Sudan: A forgotten crisis the world must pay attention to now

Sudan truck and refugees

24 January 2024


The war in Sudan which entered its ninth month last week continues to cause extreme suffering for millions across the country and in neighbouring states, with women and children experiencing the conflict’s impacts most acutely.

Recent fighting in eastern and southern Sudan – including in areas that had been spared the worst of the conflict up until mid-December – has added to the trauma and displacement experienced by so many, and compounded fears for what’s next.

Speaking of the continuing impact of the war since last April, Marie David, CARE Sudan Acting Country Director said:

“Loss of life, mass displacement, gender-based violence, hunger, cholera are all on the rise and occurring at an alarming rate. Between 70 and 80 percent of hospitals in conflict-affected areas are no longer functional. This crisis demands more attention, and funding.”

More than 7.4 million Sudanese are currently displaced, both inside and outside the country. This includes at least 1.4 million people who have fled Sudan since mid-April to seek safety and protection in neighboring countries like Chad, South Sudan, and Egypt – though many still face the threat of violence and limited access to essential services. Internally, approximately six million are displaced, making Sudan the country with the largest number of IDPs in the world.

Sudan also has the largest child displacement in the world, with three million children having fled the widespread violence. Moreover, with 10,400 schools closed in conflict zones, the conflict has left 19 million children without access to education, according to a 2023 report.

Yet Sudan has become a forgotten crisis with limited media coverage, in relation to its devastating scope, and lack of funding. 24.8 million – nearly one in two people in Sudan – will need humanitarian assistance in 2024, according to the UN. Yet global funding for the crisis remains grossly inadequate, at barely 40% of what the Humanitarian Response Plan called for (at the end of 2023).

Marie David, CARE Sudan Acting Country Director, said:

“We call on all parties to ensure that civilians, especially women and girls, are spared from all forms of violence and allowed to move freely to safety without restrictions, have free access to their basic needs, and safeguard their dignity.”

An expanding conflict and fears of more displacement

While violence persists across large parts of Sudan (including in Darfur and Kordofan), last month fighting reached Gezira State, a region south of Khartoum. This new development in a region referred to as the breadbasket of Sudan forced an estimated 600,000 people to flee, approximately 220,000 of whom had already been displaced earlier in the year.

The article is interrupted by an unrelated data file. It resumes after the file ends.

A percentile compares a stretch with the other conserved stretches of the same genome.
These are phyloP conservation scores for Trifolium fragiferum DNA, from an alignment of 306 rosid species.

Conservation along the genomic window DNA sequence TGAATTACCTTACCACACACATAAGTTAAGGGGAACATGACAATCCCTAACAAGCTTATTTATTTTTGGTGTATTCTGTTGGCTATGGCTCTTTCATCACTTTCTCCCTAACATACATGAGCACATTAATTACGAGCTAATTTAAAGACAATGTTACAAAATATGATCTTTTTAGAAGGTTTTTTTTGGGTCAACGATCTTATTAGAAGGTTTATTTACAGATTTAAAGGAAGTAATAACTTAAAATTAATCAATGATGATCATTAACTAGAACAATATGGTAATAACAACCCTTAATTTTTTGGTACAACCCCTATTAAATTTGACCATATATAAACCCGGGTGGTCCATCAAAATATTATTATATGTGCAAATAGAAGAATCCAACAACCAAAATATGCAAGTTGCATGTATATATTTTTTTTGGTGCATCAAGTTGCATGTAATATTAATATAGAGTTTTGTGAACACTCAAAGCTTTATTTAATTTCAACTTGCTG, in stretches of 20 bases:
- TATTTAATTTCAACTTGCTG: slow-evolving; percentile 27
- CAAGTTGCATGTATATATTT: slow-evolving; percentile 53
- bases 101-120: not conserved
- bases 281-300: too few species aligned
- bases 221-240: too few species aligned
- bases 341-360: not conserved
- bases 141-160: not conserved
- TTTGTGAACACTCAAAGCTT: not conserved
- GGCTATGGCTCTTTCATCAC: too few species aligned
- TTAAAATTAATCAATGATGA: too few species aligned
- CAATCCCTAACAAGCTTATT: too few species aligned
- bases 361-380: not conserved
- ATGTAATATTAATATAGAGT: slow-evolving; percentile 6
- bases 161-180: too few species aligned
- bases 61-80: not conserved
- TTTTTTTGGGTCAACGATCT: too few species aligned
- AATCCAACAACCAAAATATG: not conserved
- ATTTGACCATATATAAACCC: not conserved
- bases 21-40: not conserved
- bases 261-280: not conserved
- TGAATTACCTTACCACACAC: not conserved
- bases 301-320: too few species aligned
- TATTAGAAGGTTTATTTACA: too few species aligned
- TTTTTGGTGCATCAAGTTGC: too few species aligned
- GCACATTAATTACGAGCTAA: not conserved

Late last summer, Shakir Elhassan, who works for CARE in Sudan, fled to Gezira State from his native Khartoum. Four months later, after fighting approached his temporary home, Elhassan embarked on a 20-hour journey east by bus “on dusty roads” across several states to find refuge, once again.

Speaking about what so many Sudanese are enduring and feeling, he reflected:

“I used to tell myself that soon I will be back to our home, to my house, to my small farm, to my friends, to my relatives. That my kids will go back to school. This dream is running away from me. Now I find myself displaced twice. And I'm afraid of a third wave of displacement. This conflict is not reducing. It is expanding, moving from state to state.”

Now residing in the state of Kassala, Elhassan follows the news of the conflict he and so many others have found themselves caught in the middle of. Each day, hour by hour, he keeps himself informed by reading the latest reports with deep trepidation as the conflict continues to follow him.

He said:

"Sudanese people are missing their voice. The people are suffering silently because they don't have a voice.”

Humanitarian relief in a challenging context

While CARE was forced to suspend its operations in Gezira State in December, its teams continue to provide support alongside local and global partners in South and East Darfur, South Kordofan, Gadarif, and Kassala. Their services cover health, water and sanitation, nutrition, cash assistance, agriculture, and livelihood activities.

This past week, in the town of Nyala in South Darfur, CARE was able to reopen their malnutrition center, the only facility serving malnourished children in the town.

In 2023, CARE reached more than 1.2 million people with humanitarian assistance in Sudan.

Media enquiries

For media enquiries, please contact David Moore, Media Officer at CARE International UK

Image: Villagers along the road from Gezira to Sennar provide displaced people with water and food. © Mohamed Altaj/CARE Sudan

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